Myth #3 — Everybody Uses the Stainless Steel Tips, so It Must Be the Correct Type to Use for Brazing.
Many people merely “follow the trend”. When asked why they use stainless tips, their answer is typically: “We’ve always done it that way”.
We all know that the crowd is not always right, and this is a case where “the crowd” is indeed wrong. Stainless steel straight tips are NOT best for brazing, and are only being widely used because someone observed someone using it many years ago, assumed it was correct, wrote it into their procedures, and convinced others to do the same.
Myth #4 — I Need a Long Tip to Reach Deep Places, and Only Stainless Tips Offer Long Lengths. There Aren’t Any Long Tapered Plastic Tips out There.
Many people need an extended tip to reach “hard-to-get-at” places, and assume that only stainless tips are made long enough for that purpose. Wrong. Tapered plastic tips are available with long extensions on them to reach such spots, but also have the advantage of flexibility that stainless tips do not have.
Myth #5 — I’ll Just Thin down the Paste so That It’s Much Easier to Extrude Through the Narrow Stainless Steel Tip.
Many people have thinned down the brazing paste in order to get it thin enough to extrude more easily through the stainless tip. Thinning down the paste means adding in more liquid binder, all of which must be volatilized during the brazing process, since the liquid portion of the brazing paste is merely a carrier for the solid brazing filler metal (BFM) powder that is in the paste. So, if you add in more liquid binder, it just means that you have more and more binder that MUST be “burned off” (volatilized) during the brazing process. As long as your furnace atmosphere is such that this increased amount of binder is not an issue, then everything should indeed be fine. But if you are having any kind of difficulty in completely and successfully burning-off all BFM binders from the paste during your brazing cycle, then the thickness of the paste, and the type of cartridge-tip you are using to dispense the BFM paste may become an important consideration for you.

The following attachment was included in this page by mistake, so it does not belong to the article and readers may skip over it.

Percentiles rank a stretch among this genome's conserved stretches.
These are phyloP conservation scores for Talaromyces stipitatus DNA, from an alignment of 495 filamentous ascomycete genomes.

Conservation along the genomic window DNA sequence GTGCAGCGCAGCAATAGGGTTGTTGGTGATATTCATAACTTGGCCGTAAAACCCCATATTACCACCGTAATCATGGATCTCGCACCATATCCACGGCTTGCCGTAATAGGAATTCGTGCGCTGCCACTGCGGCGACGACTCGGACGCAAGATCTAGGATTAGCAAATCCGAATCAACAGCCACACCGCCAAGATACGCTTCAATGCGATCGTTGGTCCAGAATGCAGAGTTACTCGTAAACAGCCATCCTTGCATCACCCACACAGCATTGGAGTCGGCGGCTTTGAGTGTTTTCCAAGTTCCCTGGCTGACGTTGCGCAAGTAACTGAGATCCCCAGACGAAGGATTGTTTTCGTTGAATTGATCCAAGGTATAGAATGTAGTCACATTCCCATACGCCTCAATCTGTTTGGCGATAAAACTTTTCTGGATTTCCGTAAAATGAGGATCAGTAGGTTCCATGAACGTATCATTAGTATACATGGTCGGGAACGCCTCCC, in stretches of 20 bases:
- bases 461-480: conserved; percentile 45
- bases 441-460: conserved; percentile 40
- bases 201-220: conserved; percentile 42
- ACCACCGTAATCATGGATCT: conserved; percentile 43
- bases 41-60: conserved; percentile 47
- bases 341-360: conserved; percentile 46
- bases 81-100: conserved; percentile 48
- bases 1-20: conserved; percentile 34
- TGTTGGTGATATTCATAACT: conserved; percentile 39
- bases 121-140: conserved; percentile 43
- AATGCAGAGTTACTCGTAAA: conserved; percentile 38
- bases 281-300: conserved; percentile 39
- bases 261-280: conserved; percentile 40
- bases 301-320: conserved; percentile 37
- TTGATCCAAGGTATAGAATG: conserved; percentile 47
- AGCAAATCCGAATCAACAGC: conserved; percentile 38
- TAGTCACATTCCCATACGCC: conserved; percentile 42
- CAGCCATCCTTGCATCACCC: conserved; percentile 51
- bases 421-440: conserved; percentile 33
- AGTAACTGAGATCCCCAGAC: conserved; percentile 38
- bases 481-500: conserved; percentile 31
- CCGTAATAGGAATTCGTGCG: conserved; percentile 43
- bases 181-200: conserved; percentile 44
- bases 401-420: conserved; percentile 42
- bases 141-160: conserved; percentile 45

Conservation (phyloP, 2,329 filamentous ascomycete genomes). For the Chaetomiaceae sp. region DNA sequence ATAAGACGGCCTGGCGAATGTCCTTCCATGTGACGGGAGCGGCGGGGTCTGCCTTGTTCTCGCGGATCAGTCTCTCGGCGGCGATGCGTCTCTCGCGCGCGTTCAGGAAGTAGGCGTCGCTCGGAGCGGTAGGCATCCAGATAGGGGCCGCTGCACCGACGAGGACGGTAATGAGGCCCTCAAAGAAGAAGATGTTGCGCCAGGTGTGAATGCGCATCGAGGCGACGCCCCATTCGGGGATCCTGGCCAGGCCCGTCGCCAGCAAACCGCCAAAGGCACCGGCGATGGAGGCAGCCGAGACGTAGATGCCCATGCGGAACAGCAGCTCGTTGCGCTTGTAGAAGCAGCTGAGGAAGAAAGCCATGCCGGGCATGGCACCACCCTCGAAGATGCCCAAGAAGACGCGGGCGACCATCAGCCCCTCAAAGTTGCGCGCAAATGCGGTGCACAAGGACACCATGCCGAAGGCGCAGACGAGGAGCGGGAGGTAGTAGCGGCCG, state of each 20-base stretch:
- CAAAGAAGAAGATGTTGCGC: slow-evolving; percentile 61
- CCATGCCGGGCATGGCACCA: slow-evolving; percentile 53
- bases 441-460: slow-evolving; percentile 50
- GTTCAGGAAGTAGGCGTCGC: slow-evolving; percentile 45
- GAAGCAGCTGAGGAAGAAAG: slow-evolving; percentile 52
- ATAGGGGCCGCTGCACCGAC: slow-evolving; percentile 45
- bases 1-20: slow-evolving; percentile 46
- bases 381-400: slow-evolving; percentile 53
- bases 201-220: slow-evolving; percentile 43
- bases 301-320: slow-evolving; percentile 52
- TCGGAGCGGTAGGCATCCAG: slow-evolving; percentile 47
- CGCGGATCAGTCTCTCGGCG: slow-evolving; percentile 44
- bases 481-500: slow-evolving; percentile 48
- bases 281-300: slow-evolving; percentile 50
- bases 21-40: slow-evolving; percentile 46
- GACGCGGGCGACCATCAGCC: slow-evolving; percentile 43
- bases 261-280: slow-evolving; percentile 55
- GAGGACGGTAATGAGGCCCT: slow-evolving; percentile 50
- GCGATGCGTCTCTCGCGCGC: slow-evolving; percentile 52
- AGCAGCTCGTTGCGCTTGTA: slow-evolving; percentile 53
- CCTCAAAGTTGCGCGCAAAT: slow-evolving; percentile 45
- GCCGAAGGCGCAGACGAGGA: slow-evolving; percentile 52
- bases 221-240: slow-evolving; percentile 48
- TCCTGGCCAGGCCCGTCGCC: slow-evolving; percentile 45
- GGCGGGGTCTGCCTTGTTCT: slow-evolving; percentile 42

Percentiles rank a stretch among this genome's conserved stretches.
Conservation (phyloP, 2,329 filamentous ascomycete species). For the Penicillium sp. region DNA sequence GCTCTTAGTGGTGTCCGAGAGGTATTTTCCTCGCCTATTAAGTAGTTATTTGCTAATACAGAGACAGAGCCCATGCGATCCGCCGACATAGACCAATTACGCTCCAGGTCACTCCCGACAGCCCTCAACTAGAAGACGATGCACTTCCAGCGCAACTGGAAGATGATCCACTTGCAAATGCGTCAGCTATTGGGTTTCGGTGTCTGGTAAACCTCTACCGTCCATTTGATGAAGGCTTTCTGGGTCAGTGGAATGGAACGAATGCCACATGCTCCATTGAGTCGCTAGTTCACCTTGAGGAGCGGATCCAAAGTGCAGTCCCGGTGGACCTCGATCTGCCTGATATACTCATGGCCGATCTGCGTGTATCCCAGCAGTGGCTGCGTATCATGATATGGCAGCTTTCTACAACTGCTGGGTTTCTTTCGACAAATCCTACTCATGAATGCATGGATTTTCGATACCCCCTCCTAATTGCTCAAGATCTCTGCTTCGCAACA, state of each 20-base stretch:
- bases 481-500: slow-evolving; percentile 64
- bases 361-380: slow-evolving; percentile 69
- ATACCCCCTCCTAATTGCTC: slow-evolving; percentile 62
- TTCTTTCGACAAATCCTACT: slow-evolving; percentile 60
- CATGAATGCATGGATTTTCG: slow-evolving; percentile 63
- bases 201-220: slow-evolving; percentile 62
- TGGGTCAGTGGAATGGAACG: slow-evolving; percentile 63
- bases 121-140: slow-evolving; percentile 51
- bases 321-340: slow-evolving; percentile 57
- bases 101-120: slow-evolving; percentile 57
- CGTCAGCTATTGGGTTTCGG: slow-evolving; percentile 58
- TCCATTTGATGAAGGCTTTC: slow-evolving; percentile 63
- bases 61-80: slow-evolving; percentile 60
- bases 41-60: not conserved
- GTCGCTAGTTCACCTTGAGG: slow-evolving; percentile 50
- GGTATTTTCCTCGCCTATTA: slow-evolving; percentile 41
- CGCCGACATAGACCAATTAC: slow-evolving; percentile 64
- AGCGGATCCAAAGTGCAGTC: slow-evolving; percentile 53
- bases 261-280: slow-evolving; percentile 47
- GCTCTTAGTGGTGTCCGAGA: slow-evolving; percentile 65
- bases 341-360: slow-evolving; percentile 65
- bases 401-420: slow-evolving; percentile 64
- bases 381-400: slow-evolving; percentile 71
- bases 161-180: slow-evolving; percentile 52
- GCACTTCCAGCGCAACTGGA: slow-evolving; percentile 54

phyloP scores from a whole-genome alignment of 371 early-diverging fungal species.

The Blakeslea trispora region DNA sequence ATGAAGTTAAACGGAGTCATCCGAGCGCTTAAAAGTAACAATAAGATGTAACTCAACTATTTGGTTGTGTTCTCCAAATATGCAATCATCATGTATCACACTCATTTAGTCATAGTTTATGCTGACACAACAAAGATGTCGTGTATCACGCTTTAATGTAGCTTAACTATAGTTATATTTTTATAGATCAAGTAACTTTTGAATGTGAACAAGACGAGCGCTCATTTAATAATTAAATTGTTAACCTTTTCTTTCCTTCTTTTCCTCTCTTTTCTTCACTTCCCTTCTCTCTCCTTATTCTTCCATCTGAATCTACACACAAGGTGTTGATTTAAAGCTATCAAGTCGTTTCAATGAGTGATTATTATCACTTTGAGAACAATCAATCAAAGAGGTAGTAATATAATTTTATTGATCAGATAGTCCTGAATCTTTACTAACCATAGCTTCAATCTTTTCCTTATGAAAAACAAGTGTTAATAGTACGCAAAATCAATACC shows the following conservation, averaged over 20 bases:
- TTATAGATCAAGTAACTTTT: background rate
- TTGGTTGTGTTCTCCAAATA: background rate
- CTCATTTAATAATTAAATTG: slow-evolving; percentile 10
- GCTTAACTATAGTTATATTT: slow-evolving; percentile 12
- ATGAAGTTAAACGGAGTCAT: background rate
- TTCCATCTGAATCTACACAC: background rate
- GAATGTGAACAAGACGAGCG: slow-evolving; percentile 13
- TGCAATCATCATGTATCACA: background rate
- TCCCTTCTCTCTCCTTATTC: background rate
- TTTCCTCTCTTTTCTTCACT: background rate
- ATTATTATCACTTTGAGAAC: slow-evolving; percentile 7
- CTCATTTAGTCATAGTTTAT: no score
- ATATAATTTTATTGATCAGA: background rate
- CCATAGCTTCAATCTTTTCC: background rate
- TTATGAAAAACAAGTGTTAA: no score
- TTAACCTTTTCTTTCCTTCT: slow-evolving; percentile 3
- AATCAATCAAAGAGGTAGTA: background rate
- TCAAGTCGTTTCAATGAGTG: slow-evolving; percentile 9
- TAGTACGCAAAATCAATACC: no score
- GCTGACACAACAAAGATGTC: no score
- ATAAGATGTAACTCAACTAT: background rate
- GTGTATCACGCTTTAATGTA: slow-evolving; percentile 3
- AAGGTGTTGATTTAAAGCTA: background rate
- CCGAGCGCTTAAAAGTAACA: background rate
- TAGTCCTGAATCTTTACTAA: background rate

The “Rest of the Story” — What Are Stainless Tips Really For?
Stainless tips were originally invented for dispensing thin liquids, oils, and adhesives. Because of their low viscosity, these liquids could easily and quickly be dispensed through thin stainless needles, and are still the preferred way to dispense these liquids. They were never designed for dispensing heavy, thick pastes.
Question: Have you ever considered removing the tapered plastic tip from a cartridge of caulking paste and replacing that tip with a long thin stainless dispensing tip prior to using it for any of your home repairs? Of course not! If you were to try that, you’d find that your muscles would give out and cramp up before you got an inch of caulk extruded through the stainless tip.
In a similar way, thick brazing pastes are not ideal for extrusion from cartridges using thin stainless needles. Instead, tapered plastic tips are ideally suited for such applications.
Does this mean that you now MUST change from stainless to tapered-plastic tips? No. That’s a decision that is totally yours to make. I just wanted to point out the difference between the types of cartridge tips that are out there for you, and the kind of extrudable materials for which each configuration is optimized. So, although I am not suggesting that you need to switch from what you might be currently using, I do want you to be aware of the reasons why each type of tip exists, and let you then make your own reasoned decision about which type to use.